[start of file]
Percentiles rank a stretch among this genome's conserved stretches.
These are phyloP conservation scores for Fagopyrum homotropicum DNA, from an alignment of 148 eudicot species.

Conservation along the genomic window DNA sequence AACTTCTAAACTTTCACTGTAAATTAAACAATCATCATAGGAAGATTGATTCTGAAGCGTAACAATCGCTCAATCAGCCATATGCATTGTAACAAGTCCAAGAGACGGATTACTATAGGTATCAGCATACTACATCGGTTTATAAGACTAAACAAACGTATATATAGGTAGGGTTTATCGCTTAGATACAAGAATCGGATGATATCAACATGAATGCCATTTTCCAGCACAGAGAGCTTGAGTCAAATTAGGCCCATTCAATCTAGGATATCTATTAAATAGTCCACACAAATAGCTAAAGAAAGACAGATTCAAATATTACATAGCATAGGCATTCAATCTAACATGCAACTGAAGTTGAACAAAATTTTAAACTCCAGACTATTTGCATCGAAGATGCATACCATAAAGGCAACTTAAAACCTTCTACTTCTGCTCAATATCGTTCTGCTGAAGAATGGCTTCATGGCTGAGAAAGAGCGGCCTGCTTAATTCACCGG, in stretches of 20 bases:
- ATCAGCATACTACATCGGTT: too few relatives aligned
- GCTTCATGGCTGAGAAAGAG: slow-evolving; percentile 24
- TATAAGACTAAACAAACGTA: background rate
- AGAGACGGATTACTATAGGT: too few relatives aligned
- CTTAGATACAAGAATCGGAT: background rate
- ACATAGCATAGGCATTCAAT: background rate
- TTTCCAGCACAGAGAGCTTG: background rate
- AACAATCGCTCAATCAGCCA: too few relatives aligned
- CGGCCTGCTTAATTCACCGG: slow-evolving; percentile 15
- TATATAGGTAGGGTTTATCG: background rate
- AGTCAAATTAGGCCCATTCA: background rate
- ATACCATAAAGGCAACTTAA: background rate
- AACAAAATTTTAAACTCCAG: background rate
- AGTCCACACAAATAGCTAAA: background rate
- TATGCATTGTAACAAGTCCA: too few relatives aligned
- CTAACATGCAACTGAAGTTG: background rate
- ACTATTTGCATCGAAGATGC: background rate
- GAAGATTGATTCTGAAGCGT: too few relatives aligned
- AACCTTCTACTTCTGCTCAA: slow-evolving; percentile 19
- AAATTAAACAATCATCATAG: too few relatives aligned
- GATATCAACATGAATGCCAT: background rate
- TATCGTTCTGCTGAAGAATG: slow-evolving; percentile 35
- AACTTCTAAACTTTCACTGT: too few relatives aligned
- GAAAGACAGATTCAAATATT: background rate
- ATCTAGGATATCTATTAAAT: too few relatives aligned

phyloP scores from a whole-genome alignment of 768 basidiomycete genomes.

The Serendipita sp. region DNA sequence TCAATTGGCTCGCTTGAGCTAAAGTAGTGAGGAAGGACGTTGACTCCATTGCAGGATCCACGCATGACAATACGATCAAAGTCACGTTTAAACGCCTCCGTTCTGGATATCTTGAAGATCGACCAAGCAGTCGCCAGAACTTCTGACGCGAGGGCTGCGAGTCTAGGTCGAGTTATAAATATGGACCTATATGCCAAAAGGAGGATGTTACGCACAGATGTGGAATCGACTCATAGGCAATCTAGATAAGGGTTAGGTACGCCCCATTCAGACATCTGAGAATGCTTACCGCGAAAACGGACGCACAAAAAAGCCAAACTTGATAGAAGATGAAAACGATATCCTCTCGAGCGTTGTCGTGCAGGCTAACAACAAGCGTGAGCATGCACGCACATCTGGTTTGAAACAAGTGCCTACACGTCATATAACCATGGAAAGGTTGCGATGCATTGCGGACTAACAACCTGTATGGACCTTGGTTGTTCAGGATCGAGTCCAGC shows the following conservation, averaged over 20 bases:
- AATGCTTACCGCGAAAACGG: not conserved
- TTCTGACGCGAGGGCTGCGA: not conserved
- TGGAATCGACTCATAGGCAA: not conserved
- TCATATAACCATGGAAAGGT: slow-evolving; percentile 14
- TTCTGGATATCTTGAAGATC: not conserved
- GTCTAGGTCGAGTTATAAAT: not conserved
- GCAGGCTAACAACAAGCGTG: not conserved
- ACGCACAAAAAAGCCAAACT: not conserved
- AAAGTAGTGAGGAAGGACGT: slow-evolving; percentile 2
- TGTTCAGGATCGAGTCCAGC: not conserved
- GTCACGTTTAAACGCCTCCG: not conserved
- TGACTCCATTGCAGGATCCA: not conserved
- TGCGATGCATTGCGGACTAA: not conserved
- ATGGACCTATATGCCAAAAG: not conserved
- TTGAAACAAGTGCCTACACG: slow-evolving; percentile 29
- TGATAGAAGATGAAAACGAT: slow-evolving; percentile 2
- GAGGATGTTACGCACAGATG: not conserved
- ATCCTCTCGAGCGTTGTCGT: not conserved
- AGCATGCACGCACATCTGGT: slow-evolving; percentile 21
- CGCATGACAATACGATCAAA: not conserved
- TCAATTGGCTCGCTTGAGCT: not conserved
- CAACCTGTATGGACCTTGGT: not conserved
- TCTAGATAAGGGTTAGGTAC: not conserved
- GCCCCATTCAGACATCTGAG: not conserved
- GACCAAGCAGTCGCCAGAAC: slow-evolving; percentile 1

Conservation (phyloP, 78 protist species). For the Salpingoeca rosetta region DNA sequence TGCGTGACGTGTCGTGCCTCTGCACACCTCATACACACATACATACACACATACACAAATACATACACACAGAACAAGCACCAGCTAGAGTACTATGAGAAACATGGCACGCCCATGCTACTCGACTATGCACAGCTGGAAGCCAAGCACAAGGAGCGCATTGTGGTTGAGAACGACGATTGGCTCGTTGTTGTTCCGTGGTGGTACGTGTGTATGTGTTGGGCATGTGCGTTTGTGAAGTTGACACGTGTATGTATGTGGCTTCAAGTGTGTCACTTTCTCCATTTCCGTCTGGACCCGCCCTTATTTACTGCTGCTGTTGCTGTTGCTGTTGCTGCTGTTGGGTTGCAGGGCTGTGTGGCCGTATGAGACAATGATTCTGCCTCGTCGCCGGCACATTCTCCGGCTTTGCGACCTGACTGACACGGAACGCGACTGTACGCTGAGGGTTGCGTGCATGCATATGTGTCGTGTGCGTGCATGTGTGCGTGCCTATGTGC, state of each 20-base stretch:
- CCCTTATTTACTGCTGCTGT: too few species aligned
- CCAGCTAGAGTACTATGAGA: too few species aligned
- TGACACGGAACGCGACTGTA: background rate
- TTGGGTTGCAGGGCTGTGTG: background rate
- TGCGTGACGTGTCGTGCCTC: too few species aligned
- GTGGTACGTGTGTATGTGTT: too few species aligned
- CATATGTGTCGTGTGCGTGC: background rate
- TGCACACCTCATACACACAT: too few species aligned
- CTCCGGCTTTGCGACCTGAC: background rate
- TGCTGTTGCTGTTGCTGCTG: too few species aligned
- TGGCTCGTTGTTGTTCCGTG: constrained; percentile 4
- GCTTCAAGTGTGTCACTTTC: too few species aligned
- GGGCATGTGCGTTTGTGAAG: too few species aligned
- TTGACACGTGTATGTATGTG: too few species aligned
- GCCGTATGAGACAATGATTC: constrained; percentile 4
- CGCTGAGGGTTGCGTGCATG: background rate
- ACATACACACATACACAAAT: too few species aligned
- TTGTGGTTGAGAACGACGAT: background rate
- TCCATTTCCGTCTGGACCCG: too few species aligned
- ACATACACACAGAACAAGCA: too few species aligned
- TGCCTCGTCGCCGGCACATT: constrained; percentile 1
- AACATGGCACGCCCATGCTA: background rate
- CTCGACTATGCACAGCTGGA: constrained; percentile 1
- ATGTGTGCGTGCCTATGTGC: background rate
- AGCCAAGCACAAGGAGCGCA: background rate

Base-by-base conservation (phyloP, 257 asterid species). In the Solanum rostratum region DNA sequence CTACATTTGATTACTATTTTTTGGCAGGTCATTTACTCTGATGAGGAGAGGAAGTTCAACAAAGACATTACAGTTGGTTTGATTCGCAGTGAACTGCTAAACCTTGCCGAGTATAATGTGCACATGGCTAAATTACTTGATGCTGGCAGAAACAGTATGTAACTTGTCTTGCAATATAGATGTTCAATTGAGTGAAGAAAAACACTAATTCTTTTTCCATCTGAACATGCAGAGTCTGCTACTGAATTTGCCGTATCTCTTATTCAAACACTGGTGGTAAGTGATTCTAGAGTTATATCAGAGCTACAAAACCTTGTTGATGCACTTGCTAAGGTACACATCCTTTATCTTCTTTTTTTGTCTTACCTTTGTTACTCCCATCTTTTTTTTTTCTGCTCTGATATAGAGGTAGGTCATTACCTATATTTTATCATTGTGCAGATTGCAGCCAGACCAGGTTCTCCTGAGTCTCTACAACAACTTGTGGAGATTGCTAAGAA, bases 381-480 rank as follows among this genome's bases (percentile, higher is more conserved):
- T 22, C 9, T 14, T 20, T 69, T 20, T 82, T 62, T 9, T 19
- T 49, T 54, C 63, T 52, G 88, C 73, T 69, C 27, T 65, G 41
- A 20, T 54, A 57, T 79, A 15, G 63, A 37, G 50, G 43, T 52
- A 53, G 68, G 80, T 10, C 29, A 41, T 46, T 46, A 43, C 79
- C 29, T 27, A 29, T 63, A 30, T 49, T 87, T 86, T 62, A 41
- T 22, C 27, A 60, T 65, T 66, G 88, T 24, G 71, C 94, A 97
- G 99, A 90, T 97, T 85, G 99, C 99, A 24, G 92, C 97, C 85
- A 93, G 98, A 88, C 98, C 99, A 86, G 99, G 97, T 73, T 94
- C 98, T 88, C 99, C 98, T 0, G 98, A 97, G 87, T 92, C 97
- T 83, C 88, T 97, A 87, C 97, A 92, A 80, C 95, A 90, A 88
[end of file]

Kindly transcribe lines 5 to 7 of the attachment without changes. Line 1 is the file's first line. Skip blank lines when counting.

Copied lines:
- GCTTCATGGCTGAGAAAGAG: slow-evolving; percentile 24
- TATAAGACTAAACAAACGTA: background rate
- AGAGACGGATTACTATAGGT: too few relatives aligned